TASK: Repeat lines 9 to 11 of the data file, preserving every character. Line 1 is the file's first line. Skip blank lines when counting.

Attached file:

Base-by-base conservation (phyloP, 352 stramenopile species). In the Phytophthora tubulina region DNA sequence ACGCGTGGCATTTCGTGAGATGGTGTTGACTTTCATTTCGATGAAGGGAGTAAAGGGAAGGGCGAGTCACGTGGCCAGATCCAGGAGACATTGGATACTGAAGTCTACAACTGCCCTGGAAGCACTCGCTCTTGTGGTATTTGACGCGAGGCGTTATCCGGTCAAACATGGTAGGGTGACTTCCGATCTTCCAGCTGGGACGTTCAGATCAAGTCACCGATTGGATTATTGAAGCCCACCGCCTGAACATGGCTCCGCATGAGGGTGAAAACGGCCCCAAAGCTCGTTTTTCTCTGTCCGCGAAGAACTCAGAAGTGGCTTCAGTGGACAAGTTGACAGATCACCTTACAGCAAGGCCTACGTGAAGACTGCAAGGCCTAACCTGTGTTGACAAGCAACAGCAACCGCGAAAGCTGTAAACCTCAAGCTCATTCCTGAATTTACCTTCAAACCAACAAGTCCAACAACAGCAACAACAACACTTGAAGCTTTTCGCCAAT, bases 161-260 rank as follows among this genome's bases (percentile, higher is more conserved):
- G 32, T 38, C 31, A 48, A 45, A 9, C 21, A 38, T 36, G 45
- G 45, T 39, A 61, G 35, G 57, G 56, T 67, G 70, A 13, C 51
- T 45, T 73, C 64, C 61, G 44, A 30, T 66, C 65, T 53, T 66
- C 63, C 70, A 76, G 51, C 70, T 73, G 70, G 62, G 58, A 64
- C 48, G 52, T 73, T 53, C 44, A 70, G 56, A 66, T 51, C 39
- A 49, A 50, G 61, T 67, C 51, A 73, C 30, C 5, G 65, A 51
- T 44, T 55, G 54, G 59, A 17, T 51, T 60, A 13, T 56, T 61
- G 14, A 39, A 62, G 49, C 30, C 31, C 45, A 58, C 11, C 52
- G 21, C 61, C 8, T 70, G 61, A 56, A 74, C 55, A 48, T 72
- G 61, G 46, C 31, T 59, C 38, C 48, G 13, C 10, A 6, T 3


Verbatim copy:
- G 14, A 39, A 62, G 49, C 30, C 31, C 45, A 58, C 11, C 52
- G 21, C 61, C 8, T 70, G 61, A 56, A 74, C 55, A 48, T 72
- G 61, G 46, C 31, T 59, C 38, C 48, G 13, C 10, A 6, T 3